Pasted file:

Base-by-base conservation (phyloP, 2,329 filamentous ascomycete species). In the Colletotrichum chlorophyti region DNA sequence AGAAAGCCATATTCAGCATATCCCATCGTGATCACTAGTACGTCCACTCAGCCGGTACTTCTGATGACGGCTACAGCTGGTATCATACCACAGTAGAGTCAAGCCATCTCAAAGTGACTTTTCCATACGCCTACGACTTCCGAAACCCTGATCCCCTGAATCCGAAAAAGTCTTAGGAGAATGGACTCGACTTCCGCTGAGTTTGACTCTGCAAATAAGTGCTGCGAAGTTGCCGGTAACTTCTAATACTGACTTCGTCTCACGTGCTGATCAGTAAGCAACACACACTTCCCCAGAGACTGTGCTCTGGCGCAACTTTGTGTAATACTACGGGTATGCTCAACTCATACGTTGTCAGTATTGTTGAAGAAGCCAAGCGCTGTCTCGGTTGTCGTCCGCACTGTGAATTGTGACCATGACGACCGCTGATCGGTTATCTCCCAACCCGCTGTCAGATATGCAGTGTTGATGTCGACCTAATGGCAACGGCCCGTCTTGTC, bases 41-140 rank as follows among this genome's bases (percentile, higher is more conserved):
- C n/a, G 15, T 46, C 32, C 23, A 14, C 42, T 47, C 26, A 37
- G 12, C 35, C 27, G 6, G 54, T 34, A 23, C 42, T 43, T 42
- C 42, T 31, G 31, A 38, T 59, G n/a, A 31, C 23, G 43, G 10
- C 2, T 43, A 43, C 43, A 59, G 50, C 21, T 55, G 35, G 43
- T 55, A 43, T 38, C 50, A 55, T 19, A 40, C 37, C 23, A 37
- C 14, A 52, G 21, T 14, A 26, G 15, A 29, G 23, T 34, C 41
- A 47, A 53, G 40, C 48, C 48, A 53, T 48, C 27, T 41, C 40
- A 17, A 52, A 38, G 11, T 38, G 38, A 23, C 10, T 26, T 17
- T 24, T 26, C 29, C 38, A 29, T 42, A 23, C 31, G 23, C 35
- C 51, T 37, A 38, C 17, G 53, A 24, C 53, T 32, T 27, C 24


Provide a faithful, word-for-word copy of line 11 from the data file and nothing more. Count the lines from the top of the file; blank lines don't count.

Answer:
- C 51, T 37, A 38, C 17, G 53, A 24, C 53, T 32, T 27, C 24